First, no that's not the reason it is one way, though it is something that is a matter of concern that has to be thought about. It's for reasons of cost and technology. Mars is a much harder place to land on and take off from than the Moon. That's because of the rocket equation The delta v to escape from Mars to orbit is 4.1 km / sec. To escape from the ...


3

The care which avoiding contamination space agencies take is generally proportional to the probability they assess of there being native life. Some of Saturn's moons are considered possible candidates for life, so Cassini was de-orbited. At this point, we are pretty sure that the Moon doesn't have life (no water, atmosphere, or significant magnetic field). ...


3

@Uwe answered my question The conditions on the Moon are the safeguard against anything biological from Earth reproducing itself outside a lander. Vacuum, temperature, lack of water, intensive UV radiation would kill any living unprotected cells. Moon is a perfect sterilization device. If a cell is not killed during hours there are a lot more days, weeks ...


2

One key aspect not mentioned so far is the possibility of contamination of Mars with Earth life that is not due to a failure of planetary protection. Carl Sagan was one of the first to suggest the possibility of cross contamination of life between Mars and Earth due to asteroid impacts as mentioned in his Cosmos series and as chronicled in "Carl Sagan'...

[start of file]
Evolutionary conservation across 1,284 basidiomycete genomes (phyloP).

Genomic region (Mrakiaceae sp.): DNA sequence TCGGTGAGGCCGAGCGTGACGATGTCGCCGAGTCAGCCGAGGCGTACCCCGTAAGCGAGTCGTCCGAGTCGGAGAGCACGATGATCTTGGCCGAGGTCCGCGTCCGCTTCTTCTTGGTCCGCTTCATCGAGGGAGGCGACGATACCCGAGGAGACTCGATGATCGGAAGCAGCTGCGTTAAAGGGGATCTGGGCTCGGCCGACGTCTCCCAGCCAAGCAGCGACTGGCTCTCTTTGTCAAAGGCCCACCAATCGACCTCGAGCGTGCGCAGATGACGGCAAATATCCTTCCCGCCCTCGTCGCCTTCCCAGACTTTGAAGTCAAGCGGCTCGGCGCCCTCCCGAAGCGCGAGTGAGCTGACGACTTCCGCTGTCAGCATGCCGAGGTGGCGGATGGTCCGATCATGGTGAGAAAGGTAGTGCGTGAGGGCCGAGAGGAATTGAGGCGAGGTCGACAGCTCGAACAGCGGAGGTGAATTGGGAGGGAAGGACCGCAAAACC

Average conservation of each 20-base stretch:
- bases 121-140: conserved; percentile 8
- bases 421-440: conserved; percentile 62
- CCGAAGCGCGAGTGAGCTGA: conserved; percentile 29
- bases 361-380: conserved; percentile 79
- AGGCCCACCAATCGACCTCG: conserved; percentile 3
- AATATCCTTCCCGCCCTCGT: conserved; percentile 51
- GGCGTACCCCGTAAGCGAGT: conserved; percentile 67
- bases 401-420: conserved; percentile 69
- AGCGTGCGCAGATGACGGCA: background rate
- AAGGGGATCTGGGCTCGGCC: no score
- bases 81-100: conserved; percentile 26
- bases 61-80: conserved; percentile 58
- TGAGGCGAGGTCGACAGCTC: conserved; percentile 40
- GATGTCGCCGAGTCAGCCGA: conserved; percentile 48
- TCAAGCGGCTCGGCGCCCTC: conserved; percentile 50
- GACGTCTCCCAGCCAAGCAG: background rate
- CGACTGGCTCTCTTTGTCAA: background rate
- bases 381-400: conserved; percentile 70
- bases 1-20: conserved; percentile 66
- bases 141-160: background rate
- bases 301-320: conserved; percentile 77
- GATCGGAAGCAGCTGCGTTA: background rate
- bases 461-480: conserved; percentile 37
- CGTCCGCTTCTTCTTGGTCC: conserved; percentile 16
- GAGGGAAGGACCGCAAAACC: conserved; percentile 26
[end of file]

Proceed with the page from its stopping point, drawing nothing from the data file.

2

First of all, some effort is made to prevent contamination by earth organisms for precisely this reason, but it is not perfect. But, if scientists do detect life it will probably be possible to tell that it is not of earthly origin. Here are some possible lines of evidence: Biochemistry is complicated. We don't know that DNA is the only way genetic ...


2

The main concern is a lander (looking for life on Mars) bringing life to Mars and its instruments then detecting that life in a false positive. A crash landing makes that a non-issue: the instruments are no longer functional. Broadly, these are the goals of NASA's planetary protection rules: Preserving our ability to study other worlds as they exist in ...


2

After the fact, we now know that Curiosity is allowed to investigate the clay unit. The first clay sample was taken in April 2019 Later samples have verified findings about water in the Gale crater, and brought data about the clay's mineral contents. The same area has also been shown to contain salt deposits The rover has followed the possible trajectory ...


2

Vacuum is a harsh environment, so having the suit exposed to it should get rid of most bacteria. It is not a bulletproof method though, as confirmed by a famous case. Another good opportunity is to use UV sterilization, which offers to kill at least a good chunk of the bacteria. This can not possibly harm the suit, as they are designed to withstand sunlight,...


2

There actually just was a scishow video about this, where they said, that a specific kind of bacteria can survive in a simulated Enceladus ocean in the lab.


1

A recent and open access paper in Nature Biological methane production under putative Enceladus-like conditions describes an in-depth analysis of sources of energy in Enceladus' ocean and suggests that molecular hydrogen as H2 may be present and "eatable" by some organisms currently doing similar things here on Earth, e.g. Methanogenic forms of the Archaea ...